Kiely M, Thornberry JS, Bhaskar B, Rodan MF. Patterns of alcohol consumption among pregnant African-American women in Washington, DC, USA. Paediatric and Perinatal Epidemiology 2011; 25: 328–339.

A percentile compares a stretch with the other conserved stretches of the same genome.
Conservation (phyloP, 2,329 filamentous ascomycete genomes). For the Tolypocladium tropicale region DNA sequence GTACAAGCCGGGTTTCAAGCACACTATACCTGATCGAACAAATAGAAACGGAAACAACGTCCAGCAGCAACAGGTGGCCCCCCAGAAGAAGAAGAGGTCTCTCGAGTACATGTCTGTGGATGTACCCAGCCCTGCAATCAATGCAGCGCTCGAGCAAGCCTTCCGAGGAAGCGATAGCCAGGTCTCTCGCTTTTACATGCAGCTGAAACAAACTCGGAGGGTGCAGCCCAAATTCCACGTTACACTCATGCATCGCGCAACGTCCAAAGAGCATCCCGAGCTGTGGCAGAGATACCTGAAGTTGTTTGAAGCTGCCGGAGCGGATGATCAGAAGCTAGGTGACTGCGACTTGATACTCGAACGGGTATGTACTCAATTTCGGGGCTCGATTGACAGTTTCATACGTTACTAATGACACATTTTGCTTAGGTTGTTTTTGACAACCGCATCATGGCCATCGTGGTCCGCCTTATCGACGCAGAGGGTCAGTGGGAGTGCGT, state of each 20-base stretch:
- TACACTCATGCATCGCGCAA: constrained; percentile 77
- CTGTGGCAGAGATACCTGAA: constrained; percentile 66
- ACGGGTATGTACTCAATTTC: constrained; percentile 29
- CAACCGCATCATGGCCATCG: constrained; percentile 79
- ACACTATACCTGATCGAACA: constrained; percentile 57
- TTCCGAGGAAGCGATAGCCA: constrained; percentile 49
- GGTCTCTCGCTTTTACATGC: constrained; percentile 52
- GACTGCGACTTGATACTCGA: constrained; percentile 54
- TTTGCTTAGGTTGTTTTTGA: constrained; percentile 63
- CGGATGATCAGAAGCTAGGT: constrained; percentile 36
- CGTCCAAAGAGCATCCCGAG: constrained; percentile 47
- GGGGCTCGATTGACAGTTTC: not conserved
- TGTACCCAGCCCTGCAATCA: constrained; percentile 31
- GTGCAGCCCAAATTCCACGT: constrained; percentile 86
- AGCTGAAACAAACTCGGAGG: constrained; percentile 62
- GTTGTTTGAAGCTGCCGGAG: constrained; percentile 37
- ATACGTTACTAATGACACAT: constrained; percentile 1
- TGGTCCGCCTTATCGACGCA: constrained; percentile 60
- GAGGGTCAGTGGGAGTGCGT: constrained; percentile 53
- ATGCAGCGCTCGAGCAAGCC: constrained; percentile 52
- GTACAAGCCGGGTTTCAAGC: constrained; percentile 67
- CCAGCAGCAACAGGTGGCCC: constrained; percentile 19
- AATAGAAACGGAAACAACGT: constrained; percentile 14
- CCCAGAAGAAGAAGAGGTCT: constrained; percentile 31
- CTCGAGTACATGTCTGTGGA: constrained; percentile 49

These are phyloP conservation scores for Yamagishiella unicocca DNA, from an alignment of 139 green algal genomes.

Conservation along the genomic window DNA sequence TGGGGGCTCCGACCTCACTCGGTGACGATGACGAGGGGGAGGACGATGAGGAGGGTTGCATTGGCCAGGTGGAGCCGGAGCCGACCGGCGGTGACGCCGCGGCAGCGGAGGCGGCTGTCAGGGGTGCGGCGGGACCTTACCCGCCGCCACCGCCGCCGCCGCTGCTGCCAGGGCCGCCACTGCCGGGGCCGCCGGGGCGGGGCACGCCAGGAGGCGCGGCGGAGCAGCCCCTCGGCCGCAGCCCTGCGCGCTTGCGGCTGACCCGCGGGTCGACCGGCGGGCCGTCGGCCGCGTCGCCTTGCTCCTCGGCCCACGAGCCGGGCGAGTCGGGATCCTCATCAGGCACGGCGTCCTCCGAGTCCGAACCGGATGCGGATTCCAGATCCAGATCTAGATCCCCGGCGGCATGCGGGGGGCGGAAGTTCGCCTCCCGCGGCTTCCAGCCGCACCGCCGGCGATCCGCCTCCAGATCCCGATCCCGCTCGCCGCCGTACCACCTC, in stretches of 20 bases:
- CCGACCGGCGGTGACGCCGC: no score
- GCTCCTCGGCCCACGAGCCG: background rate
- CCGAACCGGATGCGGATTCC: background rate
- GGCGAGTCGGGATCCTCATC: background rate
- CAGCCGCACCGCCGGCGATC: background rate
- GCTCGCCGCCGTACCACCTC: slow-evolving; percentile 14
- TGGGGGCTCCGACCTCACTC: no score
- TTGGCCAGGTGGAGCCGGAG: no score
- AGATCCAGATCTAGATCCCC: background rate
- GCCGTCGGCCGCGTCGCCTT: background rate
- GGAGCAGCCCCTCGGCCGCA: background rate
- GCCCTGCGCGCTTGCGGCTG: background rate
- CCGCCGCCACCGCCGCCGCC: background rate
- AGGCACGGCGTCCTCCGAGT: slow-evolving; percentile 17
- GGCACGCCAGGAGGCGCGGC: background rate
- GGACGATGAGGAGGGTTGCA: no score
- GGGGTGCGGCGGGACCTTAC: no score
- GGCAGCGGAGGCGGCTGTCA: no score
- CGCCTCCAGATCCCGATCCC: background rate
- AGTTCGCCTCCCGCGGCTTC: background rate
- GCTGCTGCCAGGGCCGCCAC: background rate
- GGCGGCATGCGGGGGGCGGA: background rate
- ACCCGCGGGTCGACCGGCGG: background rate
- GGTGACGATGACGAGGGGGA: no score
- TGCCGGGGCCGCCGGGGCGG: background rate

The objective of this paper is to describe the patterns and associated behaviours related to alcohol consumption among a selected sample of pregnant women seeking prenatal care in inner city Washington DC. Women receiving prenatal care at one of nine sites completed an anonymous alcohol-screening questionnaire. Questions concerned the amount, type and pattern of alcohol consumption. Women were categorised as at no, low, moderate or high risk for alcohol consumption during pregnancy. For comparisons of risk levels of drinking, bivariate associations were examined using Fisher's exact test. Odds ratios (ORs) and 95% confidence intervals (CIs) were also computed. Although 31% of current/recent drinkers stated that they continued to drink during pregnancy, responses to quantity/frequency questions revealed that 42% continued to do so. Women who were at high compared with moderate risk acknowledged that others were worried about their consumption [OR = 4.0, 95% CI 1.5, 10.6], that they drank upon rising [OR = 6.7, 95% CI 1.8, 26.9], had a need to reduce drinking [OR = 3.2, 95% CI 1.3, 8.1] and in the past 5 years had had fractures [OR = 4.2, 95% CI 1.0, 17.8] or a road traffic injury [OR = 3.4, 95% CI 1.0, 12.2]. Women in the high/moderate compared with low-risk group were more likely to have been injured in a fight or assault [OR = 2.7, 95% CI 1.3, 5.6]. This study validated the usefulness of our questionnaire in identifying women who were at risk for alcohol consumption during pregnancy across a range of consumption levels. Using our screening tool, women were willing to disclose their drinking habits. This low-cost method identifies women appropriate for targeting of interventions.